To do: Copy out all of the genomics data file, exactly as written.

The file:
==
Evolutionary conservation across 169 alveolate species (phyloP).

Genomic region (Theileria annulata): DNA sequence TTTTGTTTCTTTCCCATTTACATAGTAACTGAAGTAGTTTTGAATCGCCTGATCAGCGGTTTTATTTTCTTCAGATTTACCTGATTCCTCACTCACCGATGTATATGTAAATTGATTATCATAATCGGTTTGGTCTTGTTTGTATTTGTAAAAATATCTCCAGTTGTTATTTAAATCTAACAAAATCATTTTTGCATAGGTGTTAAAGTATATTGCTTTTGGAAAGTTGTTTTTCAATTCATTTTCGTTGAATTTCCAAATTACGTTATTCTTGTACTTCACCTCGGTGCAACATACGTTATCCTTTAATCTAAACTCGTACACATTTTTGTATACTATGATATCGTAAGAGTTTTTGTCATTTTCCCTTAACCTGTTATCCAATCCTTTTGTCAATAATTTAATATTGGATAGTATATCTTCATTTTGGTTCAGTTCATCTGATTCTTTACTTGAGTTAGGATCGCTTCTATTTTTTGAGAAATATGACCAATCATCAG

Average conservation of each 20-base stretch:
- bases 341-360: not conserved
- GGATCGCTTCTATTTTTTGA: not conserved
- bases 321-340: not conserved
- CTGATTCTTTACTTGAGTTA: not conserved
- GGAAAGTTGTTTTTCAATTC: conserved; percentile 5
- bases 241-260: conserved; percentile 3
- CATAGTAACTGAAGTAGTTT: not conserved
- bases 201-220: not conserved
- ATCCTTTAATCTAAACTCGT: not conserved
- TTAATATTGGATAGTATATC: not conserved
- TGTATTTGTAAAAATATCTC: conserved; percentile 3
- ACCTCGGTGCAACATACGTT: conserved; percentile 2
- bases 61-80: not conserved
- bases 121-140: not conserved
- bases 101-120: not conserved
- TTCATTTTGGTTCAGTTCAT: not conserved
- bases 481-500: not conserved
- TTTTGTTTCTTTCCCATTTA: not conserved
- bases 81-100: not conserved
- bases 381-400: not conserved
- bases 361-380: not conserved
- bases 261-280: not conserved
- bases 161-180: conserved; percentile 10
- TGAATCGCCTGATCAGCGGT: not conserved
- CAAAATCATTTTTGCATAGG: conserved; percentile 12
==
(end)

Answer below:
Evolutionary conservation across 169 alveolate species (phyloP).

Genomic region (Theileria annulata): DNA sequence TTTTGTTTCTTTCCCATTTACATAGTAACTGAAGTAGTTTTGAATCGCCTGATCAGCGGTTTTATTTTCTTCAGATTTACCTGATTCCTCACTCACCGATGTATATGTAAATTGATTATCATAATCGGTTTGGTCTTGTTTGTATTTGTAAAAATATCTCCAGTTGTTATTTAAATCTAACAAAATCATTTTTGCATAGGTGTTAAAGTATATTGCTTTTGGAAAGTTGTTTTTCAATTCATTTTCGTTGAATTTCCAAATTACGTTATTCTTGTACTTCACCTCGGTGCAACATACGTTATCCTTTAATCTAAACTCGTACACATTTTTGTATACTATGATATCGTAAGAGTTTTTGTCATTTTCCCTTAACCTGTTATCCAATCCTTTTGTCAATAATTTAATATTGGATAGTATATCTTCATTTTGGTTCAGTTCATCTGATTCTTTACTTGAGTTAGGATCGCTTCTATTTTTTGAGAAATATGACCAATCATCAG

Average conservation of each 20-base stretch:
- bases 341-360: not conserved
- GGATCGCTTCTATTTTTTGA: not conserved
- bases 321-340: not conserved
- CTGATTCTTTACTTGAGTTA: not conserved
- GGAAAGTTGTTTTTCAATTC: conserved; percentile 5
- bases 241-260: conserved; percentile 3
- CATAGTAACTGAAGTAGTTT: not conserved
- bases 201-220: not conserved
- ATCCTTTAATCTAAACTCGT: not conserved
- TTAATATTGGATAGTATATC: not conserved
- TGTATTTGTAAAAATATCTC: conserved; percentile 3
- ACCTCGGTGCAACATACGTT: conserved; percentile 2
- bases 61-80: not conserved
- bases 121-140: not conserved
- bases 101-120: not conserved
- TTCATTTTGGTTCAGTTCAT: not conserved
- bases 481-500: not conserved
- TTTTGTTTCTTTCCCATTTA: not conserved
- bases 81-100: not conserved
- bases 381-400: not conserved
- bases 361-380: not conserved
- bases 261-280: not conserved
- bases 161-180: conserved; percentile 10
- TGAATCGCCTGATCAGCGGT: not conserved
- CAAAATCATTTTTGCATAGG: conserved; percentile 12